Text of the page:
Eco measures are now part of building regulations. Known as Part L regulations, they set out stringent rules for greener homes, though you can go further by installing additional insulation.
“A ‘green’ roof or a vertical garden system on one of the walls of your extension is a fantastic way to improve thermal and acoustic insulation while bringing more beautiful, green things into your life,” says Berit Lake, design manager at Eco Age (www.eco-age.com). “They will also prevent water run-off and encourage biodiversity.”
If you opt for a timber-clad extension make sure the wood is from a certified sustainable source. Coppiced sweet chestnut is a good example, or certified sustainable Western Red Cedar. Timbers such as these, which are high in oil content, won’t need treating and weather to a subtle silvery grey.
Because you will already have scaffolding in place, you could also consider installing solar hot water or photovoltaic panels on the roof. Lake advises checking out the latest transparent solar panels, which allow light in while harnessing energy from the sun.
Oliver Heath of Blustin Heath Design recommends installing underfloor heating in a new extension, as this is more energy-efficient than standard radiators.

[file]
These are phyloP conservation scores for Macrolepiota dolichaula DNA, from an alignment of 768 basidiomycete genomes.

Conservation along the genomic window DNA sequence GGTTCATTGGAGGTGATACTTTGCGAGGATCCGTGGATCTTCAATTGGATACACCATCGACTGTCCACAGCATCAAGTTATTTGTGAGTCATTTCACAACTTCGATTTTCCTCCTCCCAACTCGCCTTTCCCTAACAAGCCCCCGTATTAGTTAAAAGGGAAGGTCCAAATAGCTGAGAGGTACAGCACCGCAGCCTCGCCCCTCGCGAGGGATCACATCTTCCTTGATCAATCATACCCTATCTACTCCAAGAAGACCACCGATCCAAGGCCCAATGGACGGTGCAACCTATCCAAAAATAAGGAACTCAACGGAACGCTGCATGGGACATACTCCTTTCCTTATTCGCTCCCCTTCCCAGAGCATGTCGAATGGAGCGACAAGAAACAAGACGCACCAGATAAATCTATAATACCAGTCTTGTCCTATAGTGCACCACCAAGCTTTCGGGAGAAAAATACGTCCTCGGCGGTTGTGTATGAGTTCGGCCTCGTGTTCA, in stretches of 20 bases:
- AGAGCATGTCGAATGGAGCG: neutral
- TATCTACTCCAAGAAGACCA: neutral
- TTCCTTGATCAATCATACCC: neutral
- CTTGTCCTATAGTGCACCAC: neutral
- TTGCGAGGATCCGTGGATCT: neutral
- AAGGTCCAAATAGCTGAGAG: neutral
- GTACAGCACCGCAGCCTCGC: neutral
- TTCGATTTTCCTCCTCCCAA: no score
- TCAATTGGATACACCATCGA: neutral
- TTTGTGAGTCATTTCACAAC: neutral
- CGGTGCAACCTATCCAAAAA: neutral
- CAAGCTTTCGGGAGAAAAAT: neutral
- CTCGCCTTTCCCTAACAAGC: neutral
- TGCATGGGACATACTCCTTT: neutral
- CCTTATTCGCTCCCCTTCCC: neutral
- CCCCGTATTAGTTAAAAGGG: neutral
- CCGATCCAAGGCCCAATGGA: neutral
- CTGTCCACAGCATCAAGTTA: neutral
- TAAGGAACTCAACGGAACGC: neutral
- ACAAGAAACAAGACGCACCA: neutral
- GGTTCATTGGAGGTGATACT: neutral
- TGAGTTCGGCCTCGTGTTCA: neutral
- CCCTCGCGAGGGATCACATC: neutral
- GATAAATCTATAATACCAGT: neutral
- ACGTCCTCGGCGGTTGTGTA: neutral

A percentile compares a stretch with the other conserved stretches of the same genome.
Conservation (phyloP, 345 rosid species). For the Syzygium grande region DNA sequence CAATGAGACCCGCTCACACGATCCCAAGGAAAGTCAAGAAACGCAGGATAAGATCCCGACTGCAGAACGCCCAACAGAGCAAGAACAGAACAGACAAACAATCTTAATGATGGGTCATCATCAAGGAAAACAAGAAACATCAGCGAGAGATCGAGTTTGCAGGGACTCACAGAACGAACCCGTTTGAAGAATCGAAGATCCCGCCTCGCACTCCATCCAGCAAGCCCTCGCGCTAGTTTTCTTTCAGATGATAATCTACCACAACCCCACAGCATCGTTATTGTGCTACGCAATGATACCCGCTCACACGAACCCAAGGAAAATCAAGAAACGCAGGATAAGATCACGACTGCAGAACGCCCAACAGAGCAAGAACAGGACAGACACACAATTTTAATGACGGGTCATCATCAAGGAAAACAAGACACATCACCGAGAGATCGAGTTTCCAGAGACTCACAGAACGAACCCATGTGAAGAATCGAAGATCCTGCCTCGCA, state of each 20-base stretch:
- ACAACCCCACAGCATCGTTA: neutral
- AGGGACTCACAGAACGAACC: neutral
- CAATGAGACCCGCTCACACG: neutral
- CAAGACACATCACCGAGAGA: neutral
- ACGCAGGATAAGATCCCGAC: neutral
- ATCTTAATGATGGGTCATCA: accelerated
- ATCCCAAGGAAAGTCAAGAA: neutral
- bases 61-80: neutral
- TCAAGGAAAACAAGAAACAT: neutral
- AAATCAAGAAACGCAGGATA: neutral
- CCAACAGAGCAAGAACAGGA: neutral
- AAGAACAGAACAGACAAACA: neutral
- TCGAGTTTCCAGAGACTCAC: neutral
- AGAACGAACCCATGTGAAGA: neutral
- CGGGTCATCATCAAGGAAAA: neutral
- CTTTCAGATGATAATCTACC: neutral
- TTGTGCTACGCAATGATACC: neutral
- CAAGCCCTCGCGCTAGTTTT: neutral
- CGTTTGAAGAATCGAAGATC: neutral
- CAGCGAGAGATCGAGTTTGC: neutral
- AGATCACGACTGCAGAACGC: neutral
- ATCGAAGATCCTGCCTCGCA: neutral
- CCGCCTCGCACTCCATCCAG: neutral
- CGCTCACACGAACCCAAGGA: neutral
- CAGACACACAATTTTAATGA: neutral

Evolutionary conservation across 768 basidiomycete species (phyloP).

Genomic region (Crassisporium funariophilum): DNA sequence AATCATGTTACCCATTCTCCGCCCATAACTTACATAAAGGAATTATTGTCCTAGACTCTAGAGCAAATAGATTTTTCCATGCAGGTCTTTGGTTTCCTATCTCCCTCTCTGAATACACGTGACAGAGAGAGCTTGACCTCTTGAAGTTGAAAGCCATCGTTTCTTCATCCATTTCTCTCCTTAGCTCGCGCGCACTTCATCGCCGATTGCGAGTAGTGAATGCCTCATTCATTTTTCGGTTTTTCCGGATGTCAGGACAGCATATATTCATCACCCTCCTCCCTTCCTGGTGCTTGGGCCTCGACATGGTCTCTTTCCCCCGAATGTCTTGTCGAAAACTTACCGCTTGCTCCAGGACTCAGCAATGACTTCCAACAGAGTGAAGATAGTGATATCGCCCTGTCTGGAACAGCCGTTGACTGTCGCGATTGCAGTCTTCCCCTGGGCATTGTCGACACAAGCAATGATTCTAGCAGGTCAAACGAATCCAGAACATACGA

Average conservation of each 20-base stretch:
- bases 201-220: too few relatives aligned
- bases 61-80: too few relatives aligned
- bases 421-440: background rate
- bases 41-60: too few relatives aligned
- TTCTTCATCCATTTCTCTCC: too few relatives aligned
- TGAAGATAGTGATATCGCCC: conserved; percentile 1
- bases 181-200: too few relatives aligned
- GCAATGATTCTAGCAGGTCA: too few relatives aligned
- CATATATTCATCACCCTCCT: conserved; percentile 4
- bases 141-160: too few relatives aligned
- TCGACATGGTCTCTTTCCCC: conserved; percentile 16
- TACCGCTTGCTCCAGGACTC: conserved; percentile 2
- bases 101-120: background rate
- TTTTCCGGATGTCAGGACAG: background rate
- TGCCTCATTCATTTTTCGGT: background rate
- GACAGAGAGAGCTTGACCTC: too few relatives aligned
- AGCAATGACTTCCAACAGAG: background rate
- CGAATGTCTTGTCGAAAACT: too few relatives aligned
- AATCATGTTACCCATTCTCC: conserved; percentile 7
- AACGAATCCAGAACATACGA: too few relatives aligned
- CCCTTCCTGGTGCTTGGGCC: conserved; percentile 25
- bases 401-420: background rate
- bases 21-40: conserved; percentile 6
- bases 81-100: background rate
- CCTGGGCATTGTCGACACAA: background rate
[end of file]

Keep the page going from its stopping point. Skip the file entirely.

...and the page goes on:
Finally, make sure you have a responsible waste-management plan in place. Some construction waste, such as structural timber, could be reused within the new extension whereas old windows, floorboards and even the back boxes for lights you have removed can be sent to a reclamation yard.
Floors and windows
An essential component of your new extension will be its floor. Oliver Heath, of Blustin Heath Design, says: “Choose something hard-wearing and easy to clean and that works well with underfloor heating, such as floor tiles or stone.”
Crucially, pick a surface that will match well with the rest of the house to connect old and new seamlessly, he adds. “Also, position the kitchen at the back of the room and the dining area closest to the garden, so you can socialise with guests while cooking and diners can enjoy the garden view.”
If your design incorporates a lot of glass, your room will become a lightbox at night, which can cause privacy problems.
* RIBA: www.riba.com (for a list)
* Phil Coffey Architects: 020 7549 2141; www.philcoffeyarchitects.co.uk
* Paul Archer Design: 020 7729 2729; www.paularcherdesign.co.uk
* Plastik Architects: (020 7713 0728; www.plastik-architects.net
Planning and building regulations:
* Department of Communities and Local Government: 020 7944 4400; www.communities.gov.uk
* Eco Age: 020 8995 7611; www.eco-age.com